The gaming system receives gesture information at 505. The gaming system is configured to enable the player to send the selected object by swiping the object across the user interface (e.g., by swiping the object to in the direction of the desired recipient player as discussed above with respect to FIG. 2). Accordingly, the player interacts with the graphical user interface by pressing on the object and swiping the object in the direction of the recipient. The gaming system receives information relating to the player's swiping motion of a selected object (e.g., swipe direction, swipe speed, contact pressure between the player's finger and the touchscreen, object characteristics, etc.). In some arrangements, the selection and the gesture information may be received in one touch of the user. In such arrangements, the gesture information is received prior to determining whether a secondary action is required at 502.

The gaming system determines the shared object's destination at 506. The gaming system analyzes the information relating to the player's swiping motion, and determines a proper destination of the shared object. The gaming system may be programmed to be spatially aware of the layout of EGMs within the gaming system or the positions of player stations at the gaming table. Alternatively, the gaming system may receive real-time spatial information relating to the relative positions and orientations of the EGMs (e.g., via GPS, via IR beacons, via wireless triangulation, etc.). Based at least in part on the spatial relationships between various EGMs or player stations and the information relating to the player's swiping motion, the gaming system determines the appropriate destination of the object. The gaming system may employ a physics engine to assist with the destination determination.

In some arrangements, the gaming system may prompt the sending player for a confirmation that the determined destination matches the player's intended destination. For example, after a player selects and swipes a complimentary drink voucher, the system may prompt the user with a message “Are you sure that you want to send the player two machines to your right a complimentary drink voucher?” The message may include options to confirm the transaction, to cancel the transaction, or to manually select a different recipient. If the system receives an indication that the player elects to manually select a different recipient, the system may present the player a visual representation of a floor plan of an area of the gaming floor including nearby EGMs or a layout of the smart gaming table. The player may then provide the gaming system the location or identity of the intended recipient.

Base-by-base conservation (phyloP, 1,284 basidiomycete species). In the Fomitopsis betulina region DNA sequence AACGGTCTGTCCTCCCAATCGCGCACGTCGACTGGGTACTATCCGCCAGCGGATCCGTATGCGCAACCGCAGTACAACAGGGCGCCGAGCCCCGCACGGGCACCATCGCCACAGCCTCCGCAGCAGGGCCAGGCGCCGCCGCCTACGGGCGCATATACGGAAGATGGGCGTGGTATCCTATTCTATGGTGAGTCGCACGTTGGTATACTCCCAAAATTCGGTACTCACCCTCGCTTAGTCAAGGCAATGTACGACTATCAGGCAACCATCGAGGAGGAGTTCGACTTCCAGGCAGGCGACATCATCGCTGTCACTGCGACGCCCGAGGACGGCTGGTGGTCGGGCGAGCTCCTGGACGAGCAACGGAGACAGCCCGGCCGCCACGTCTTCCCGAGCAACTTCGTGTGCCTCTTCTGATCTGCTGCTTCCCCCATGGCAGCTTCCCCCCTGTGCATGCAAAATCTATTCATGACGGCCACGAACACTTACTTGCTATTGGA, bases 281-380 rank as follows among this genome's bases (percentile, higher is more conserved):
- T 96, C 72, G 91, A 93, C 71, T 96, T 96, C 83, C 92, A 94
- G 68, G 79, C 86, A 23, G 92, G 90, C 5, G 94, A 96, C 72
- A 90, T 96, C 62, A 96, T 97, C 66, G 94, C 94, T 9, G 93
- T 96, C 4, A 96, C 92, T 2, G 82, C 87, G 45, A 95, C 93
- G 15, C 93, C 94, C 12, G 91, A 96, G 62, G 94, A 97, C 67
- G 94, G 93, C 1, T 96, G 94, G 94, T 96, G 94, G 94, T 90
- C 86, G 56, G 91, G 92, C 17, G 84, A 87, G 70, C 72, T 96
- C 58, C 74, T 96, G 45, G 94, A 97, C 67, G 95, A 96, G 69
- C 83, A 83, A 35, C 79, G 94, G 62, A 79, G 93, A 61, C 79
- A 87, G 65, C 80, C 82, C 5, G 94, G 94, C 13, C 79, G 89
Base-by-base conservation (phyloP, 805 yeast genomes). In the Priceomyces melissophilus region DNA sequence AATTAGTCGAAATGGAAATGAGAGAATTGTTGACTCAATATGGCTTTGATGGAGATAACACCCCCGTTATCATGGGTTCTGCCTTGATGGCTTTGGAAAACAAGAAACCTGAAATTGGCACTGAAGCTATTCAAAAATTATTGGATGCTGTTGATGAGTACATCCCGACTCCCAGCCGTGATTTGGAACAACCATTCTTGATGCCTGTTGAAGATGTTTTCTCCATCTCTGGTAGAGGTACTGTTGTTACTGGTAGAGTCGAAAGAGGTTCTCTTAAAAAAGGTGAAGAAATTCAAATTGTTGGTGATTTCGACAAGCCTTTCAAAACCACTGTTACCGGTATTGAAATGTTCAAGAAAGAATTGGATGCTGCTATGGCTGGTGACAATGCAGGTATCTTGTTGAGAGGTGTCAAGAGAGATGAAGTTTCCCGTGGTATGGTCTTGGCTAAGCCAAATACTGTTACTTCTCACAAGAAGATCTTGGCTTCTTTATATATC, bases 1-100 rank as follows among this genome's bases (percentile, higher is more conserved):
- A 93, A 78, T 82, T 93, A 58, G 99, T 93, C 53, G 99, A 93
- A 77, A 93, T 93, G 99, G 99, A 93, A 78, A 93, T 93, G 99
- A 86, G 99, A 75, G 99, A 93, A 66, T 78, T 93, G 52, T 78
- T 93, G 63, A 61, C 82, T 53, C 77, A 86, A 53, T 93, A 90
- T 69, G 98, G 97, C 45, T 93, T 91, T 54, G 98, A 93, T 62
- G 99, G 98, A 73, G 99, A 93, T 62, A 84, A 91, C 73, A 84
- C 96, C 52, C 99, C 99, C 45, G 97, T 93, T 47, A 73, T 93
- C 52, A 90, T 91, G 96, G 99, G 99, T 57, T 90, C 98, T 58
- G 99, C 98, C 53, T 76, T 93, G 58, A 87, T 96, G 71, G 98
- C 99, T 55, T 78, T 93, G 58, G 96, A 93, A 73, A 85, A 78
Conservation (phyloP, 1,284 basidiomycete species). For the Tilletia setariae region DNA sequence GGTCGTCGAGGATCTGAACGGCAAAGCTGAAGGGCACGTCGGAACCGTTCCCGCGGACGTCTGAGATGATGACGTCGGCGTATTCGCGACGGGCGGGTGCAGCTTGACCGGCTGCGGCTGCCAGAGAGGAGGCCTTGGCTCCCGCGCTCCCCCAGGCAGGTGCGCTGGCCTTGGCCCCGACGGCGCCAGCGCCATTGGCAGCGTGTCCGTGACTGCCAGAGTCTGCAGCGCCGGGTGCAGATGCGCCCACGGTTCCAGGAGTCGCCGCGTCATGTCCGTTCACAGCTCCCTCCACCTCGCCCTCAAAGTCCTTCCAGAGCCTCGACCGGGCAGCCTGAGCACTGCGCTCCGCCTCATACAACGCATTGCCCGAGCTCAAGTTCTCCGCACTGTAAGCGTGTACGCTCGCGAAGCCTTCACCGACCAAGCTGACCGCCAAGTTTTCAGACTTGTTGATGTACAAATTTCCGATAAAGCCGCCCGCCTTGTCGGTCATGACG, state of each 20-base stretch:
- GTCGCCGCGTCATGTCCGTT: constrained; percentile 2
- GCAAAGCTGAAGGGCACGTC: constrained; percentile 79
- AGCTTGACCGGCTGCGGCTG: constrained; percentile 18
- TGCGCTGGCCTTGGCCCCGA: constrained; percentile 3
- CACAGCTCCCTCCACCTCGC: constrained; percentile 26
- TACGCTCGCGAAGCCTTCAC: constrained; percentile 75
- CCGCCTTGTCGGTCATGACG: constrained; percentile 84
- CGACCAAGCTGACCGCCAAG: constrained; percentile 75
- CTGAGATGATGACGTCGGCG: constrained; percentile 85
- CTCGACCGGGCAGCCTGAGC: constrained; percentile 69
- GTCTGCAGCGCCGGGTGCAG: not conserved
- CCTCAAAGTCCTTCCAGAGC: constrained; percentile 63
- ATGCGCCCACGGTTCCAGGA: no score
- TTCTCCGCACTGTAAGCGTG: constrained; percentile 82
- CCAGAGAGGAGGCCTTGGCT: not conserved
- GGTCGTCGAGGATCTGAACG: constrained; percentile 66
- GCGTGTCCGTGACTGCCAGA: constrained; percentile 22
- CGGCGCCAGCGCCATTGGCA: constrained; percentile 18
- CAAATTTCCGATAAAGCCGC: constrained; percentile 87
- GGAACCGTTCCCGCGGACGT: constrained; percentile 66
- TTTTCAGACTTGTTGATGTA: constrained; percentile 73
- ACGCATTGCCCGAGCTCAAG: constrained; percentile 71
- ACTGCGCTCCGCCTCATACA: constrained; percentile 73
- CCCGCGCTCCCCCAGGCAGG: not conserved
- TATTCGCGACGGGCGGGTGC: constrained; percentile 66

The gaming system passes the shared object to the destination at 507. The gaming system may provide an animation on the sending player's display showing the object leaving the sending player's available objects. The gaming system may provide an animation to the recipient player's display showing the object entering the recipient player's available objects. The gaming system may provide animations on any player displays positioned spatially in between the sending player and the recipient player. In some cases, the players positioned in between the sending player and the recipient player may be able to interact with the animation. For example, the players may attempt to steal an object by grabbing it as it passes over their screen. As an additional example, the player may swipe the object across their screen to assist with the passing of the object from the sending player to the recipient player.